The Many Benefits of Doing Nothing at All

Why we could all use a little more boredom in our lives

By Rebecca Klar

Space Out: The Competition That Awards the Winner for Doing Nothing
Share This

17 June 2016

We spend very little time these days — if any — doing absolutely nothing.

But on May 22nd in Seoul, South Korea, about 70 people competed to do just that.

The annual “Space Out” competition began in 2014. It consists of 90 minutes sans work, talk, sleep and, perhaps most importantly, phones. Even laughing is cause for disqualification. Every 15 minutes, contestants’ heart rates are checked to confirm they’re “in a state of chill”; at the end, the competitor with the most stable heart rate wins.

WoopsYang, the visual artist behind the concept, wanted to shed light on the importance of tuning out of the world. “I would feel extremely anxious if I was sitting around doing nothing, not being productive in one way or another,” she told VICE.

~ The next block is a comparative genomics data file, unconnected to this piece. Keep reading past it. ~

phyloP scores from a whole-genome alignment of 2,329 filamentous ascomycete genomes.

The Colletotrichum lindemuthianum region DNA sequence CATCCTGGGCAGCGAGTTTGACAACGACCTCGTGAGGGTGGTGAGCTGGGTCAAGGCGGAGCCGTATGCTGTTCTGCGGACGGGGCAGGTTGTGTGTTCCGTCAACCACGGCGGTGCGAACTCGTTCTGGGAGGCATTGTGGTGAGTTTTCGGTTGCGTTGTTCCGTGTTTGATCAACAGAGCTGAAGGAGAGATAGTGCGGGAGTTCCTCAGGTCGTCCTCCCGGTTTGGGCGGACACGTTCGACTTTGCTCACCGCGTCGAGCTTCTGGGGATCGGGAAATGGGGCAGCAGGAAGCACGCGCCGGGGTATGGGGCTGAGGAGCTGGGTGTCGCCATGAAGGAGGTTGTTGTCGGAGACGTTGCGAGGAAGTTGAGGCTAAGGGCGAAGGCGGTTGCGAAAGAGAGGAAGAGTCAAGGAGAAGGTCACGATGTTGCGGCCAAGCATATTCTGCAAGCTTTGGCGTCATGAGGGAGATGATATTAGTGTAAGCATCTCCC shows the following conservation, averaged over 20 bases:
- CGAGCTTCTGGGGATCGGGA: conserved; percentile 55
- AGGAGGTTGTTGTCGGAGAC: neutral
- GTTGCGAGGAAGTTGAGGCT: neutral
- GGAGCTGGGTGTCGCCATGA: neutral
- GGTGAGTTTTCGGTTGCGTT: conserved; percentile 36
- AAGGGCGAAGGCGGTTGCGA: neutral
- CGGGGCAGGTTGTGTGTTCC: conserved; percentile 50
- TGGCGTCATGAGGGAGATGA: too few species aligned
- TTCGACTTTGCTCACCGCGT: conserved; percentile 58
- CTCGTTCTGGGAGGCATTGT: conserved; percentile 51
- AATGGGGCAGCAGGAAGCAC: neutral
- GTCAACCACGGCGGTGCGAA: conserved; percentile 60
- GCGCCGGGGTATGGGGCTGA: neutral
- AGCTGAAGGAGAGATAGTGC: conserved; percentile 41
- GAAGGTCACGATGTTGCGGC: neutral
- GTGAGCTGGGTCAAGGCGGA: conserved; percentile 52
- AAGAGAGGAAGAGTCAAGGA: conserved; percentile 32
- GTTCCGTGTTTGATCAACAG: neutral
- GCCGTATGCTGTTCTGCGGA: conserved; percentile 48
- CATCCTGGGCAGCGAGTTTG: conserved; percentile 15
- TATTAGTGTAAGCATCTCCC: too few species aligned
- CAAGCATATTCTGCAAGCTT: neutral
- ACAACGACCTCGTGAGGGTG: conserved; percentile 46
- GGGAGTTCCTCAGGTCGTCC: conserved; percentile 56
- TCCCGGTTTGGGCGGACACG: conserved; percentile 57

Research bears that theory out: Dr. Alejandro Lleras says that “avoidance coping,” or our obsession with being occupied by technology at all times, can lead to negative long-term health effects. The antidote? Put down your phone, tune out and embrace boredom (in moderation) — it actually has a ton of benefits.

Like ...

Boredom helps you reavaluate your goals
Andreas Elpidorou, researcher at the University of Louisville, calls boredom a “regulatory state” that allows you to see where you are and visualize where you want to be. “Boredom is both a warning that we are not doing what we want and a ‘push’ that motivates us to switch goals and projects,” says Elpidorou.

Boredom leads to more creative thinking
When researchers at the University of Central Lancashire gave test groups a series of tasks with varying levels of boredom and then asked them open-ended question, the participants who faced the most passive tasks also produced the most creative answers to questions. According to their findings, the creativity spawned from an increase in daydreaming — without work or a phone to stimulate your mind, you’re more prone to daydream.

Boredom fosters mindfulness
Actively engaging in boredom is basically the definition of mindful meditation — and a whole slew of health and wellness benefits follow from that, from lower stress levels to a greater enjoyment of music.

And all you have to do is absolutely nothing.

Share This